In April, I participated in the #ReadIrishWomenChallenge, responding every day to a prompt supplied by Irish bookseller Karina Clifford, who discusses her project here. It was mad fun, and I discovered lots of new books as a result, particularly in some categories I often overlook, such as YA fiction. The following is my list for the challenge. I’ve also included a more scholarly thread outlining some of the reasons why I think the challenge is important from a cultural perspective. Click on the tweets for the full threads! And for a full list of all the tweets I dashed off with the hashtag, click here.


New personal essay in Banshee

Issue 8 of the fantastic Irish literary magazine Banshee is now available to preorder. It contains my personal essay “The River, The Bridge”, which deals with depression, suicide, and Tinder. It’s my first creative publication in years and my first personal essay, so I’m both very excited and terrified. You can preorder the issue here.

New article

Later this month, Peter Lang will publish The Great Irish Famine and Social Class, edited by Marguérite Corporaal and Peter Gray. The collection, a product of the International Network of Irish Famine Studies, features my essay “Transformative Nationalism and Class Relations in Irish Famine Fiction, 1896-1909.” In my chapter, I look at how Young Irelander nationalism is used as a strategy to validate the hegemony of the upper classes in a number of novels about the Irish Famine, including Louise Field’s Denis (1896) and L.T. Meade’s The Stormy Petrel (1909).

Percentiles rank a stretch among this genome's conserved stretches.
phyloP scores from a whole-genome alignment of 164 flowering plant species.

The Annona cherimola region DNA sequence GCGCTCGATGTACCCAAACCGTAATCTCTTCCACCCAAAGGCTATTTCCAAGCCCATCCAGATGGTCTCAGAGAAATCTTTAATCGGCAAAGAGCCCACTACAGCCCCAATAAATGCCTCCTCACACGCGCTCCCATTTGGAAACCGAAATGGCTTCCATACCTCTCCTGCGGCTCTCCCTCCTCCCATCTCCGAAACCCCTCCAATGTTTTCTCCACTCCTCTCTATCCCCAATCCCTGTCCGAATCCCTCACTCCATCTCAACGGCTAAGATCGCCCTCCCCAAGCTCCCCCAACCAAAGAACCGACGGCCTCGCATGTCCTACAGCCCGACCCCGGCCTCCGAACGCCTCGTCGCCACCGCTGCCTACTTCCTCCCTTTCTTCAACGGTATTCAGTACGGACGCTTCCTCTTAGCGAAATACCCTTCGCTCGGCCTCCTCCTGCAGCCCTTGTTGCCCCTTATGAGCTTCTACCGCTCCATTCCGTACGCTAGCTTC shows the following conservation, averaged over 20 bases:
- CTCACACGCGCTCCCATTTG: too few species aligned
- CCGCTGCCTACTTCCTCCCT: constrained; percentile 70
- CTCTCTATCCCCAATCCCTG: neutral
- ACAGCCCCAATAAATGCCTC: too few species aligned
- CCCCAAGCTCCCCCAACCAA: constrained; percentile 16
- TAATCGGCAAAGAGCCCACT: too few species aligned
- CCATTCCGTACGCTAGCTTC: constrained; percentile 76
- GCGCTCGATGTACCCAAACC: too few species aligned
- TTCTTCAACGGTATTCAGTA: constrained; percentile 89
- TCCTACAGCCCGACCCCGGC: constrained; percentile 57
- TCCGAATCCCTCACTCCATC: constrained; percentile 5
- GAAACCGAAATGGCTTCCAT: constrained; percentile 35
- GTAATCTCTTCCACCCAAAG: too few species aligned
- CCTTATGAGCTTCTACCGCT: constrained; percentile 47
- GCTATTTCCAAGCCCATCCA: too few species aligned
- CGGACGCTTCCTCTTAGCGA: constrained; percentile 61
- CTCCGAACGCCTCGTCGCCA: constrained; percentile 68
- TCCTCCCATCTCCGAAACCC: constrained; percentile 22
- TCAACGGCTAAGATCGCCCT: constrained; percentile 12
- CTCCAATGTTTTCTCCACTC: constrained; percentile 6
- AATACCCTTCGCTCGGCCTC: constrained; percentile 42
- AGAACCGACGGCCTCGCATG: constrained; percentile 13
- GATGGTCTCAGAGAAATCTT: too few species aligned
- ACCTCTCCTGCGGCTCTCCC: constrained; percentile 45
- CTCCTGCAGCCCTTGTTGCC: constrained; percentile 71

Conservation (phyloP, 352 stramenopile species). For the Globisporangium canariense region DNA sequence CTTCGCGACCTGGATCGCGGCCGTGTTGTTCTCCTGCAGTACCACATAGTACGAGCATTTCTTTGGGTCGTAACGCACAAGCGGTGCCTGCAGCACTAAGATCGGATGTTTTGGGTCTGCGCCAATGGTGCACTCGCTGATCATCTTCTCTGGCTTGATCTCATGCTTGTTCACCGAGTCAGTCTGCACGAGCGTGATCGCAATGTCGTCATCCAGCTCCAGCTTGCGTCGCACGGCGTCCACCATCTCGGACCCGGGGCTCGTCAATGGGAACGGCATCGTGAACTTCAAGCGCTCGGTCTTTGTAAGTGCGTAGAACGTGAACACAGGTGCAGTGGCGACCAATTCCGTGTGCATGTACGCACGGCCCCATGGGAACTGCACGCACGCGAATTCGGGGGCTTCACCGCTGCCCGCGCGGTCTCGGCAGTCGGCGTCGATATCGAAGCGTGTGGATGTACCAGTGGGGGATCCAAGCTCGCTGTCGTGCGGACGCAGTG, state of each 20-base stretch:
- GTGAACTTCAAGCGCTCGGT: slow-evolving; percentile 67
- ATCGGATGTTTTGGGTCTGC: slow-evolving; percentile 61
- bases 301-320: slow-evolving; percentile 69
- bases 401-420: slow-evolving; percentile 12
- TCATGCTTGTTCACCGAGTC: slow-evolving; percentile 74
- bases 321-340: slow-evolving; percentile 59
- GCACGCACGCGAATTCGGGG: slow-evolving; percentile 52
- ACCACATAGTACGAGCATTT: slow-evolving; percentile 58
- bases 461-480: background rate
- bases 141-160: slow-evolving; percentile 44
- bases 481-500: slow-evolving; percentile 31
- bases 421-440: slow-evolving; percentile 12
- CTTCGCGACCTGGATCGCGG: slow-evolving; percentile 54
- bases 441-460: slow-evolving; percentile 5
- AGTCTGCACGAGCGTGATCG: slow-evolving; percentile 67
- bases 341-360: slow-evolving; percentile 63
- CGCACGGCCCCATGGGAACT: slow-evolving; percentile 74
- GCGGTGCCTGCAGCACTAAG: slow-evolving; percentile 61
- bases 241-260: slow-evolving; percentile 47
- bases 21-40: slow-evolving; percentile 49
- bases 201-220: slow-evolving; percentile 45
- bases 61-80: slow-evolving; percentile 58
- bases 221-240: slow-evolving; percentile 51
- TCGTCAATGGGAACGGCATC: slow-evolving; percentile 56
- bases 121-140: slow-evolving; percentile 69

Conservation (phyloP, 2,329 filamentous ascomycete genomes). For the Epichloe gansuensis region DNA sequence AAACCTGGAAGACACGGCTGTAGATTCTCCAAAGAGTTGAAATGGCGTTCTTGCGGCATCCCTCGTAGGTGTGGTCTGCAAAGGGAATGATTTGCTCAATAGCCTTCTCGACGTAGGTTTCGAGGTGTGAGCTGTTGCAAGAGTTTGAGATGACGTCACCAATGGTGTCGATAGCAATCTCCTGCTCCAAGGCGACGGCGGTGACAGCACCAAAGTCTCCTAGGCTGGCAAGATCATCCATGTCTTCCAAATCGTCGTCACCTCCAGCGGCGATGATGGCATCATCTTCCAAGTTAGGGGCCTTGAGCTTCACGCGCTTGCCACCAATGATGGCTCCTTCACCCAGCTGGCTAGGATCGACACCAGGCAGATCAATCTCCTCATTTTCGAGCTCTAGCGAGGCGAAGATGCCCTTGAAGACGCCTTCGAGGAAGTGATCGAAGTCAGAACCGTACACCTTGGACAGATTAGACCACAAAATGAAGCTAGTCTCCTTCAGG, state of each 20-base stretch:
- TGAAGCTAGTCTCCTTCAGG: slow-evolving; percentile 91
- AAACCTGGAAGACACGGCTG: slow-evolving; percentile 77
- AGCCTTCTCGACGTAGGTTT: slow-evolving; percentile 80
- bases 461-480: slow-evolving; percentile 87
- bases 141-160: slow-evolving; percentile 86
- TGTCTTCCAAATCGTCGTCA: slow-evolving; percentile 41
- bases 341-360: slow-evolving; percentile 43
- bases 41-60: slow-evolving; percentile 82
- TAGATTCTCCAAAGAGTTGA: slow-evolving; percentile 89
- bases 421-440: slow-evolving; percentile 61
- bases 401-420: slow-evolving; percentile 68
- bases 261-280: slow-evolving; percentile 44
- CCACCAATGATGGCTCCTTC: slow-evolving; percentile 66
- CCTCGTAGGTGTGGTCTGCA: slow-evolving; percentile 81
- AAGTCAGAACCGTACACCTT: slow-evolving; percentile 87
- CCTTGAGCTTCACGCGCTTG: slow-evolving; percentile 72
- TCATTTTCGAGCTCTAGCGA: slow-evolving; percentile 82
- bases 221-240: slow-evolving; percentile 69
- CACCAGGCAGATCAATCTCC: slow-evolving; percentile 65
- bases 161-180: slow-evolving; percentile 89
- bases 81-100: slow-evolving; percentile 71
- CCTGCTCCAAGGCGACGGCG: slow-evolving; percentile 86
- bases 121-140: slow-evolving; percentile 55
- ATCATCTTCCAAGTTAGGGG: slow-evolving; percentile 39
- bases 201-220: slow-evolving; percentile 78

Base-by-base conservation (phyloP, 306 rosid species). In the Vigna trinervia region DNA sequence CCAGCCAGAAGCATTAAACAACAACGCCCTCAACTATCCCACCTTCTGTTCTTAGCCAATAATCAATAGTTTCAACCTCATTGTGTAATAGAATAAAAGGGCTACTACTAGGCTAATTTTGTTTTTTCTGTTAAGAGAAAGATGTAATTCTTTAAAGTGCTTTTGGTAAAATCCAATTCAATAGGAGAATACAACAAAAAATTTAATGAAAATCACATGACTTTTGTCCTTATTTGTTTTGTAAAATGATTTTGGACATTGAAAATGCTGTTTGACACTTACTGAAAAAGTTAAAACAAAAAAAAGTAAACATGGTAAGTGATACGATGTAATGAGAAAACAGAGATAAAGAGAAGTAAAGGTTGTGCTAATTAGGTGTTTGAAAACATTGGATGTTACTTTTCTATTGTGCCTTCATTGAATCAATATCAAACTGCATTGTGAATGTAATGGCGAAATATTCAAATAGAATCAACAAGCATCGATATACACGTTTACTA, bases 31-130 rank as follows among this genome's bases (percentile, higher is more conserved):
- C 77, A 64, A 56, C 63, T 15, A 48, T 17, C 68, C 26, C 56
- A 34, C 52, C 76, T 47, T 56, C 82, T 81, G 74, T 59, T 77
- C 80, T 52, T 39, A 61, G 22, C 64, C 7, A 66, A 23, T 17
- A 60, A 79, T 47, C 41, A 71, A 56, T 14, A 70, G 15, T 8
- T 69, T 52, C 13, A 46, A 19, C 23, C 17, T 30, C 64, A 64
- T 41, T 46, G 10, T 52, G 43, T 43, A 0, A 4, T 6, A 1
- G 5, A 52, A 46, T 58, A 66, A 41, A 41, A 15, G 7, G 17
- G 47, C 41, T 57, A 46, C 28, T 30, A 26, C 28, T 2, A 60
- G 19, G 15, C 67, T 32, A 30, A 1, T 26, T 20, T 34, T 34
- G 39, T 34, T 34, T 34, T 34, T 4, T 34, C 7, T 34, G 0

As I argue in my essay, these novels “do not present the landlord class as a whole as parasitical and alien, as nationalists such as Michael Davitt and James Connolly did, but attempt to humanize and hibernicize the class, by incorporating them into the narrative of Famine victimhood, emphasizing their self-sacrificing efforts on behalf of the poor, and scripting them into the nationalist story of (intermittently) emergent nationhood.”

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My research in Philly

The current edition of the newsletter of the German Society of Pennsylvania features a brief report of my trip to Philadelphia as a Joseph Horner Memorial Library fellow. It mentions some of the material I’m currently studying, and on which I’ll be presenting a paper at the Leuven Centre for Irish Studies on 26 October.

My time at the Horner Library was very useful indeed, and I’m very grateful to the GSP and the German Historical Institute for granting me the opportunity to explore its collections.